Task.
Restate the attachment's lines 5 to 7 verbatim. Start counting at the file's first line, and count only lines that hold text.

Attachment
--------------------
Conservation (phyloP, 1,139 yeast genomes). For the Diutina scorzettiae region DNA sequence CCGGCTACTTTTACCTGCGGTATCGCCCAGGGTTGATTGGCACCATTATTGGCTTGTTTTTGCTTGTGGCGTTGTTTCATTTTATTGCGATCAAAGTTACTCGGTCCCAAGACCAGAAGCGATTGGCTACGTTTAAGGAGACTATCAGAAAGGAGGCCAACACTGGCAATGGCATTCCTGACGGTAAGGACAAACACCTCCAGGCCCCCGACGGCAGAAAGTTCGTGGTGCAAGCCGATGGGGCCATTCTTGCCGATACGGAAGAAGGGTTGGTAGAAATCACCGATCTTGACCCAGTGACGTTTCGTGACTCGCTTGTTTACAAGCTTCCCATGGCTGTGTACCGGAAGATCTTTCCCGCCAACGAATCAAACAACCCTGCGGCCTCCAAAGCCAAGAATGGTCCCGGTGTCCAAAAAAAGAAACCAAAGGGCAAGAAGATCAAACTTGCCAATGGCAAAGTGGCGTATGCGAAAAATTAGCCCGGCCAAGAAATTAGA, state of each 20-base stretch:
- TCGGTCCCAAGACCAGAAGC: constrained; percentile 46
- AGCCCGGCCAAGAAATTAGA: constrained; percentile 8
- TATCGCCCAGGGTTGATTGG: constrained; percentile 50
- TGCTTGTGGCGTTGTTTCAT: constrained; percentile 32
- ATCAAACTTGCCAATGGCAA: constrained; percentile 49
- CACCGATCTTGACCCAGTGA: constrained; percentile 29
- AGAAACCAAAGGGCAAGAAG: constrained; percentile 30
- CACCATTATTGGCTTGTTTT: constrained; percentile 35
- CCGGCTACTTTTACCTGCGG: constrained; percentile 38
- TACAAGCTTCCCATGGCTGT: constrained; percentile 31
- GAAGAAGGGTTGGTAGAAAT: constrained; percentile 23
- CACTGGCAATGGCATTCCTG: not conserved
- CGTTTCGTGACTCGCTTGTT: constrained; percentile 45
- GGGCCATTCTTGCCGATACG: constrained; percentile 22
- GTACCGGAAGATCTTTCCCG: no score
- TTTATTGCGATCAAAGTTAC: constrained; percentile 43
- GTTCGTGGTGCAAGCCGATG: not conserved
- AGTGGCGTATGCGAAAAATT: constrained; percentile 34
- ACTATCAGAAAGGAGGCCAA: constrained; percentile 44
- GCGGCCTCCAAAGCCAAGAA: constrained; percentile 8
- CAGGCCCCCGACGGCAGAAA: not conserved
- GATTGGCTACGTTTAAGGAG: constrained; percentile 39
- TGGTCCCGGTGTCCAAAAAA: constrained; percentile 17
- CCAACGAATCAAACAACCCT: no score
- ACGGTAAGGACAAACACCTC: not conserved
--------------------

- TGCTTGTGGCGTTGTTTCAT: constrained; percentile 32
- ATCAAACTTGCCAATGGCAA: constrained; percentile 49
- CACCGATCTTGACCCAGTGA: constrained; percentile 29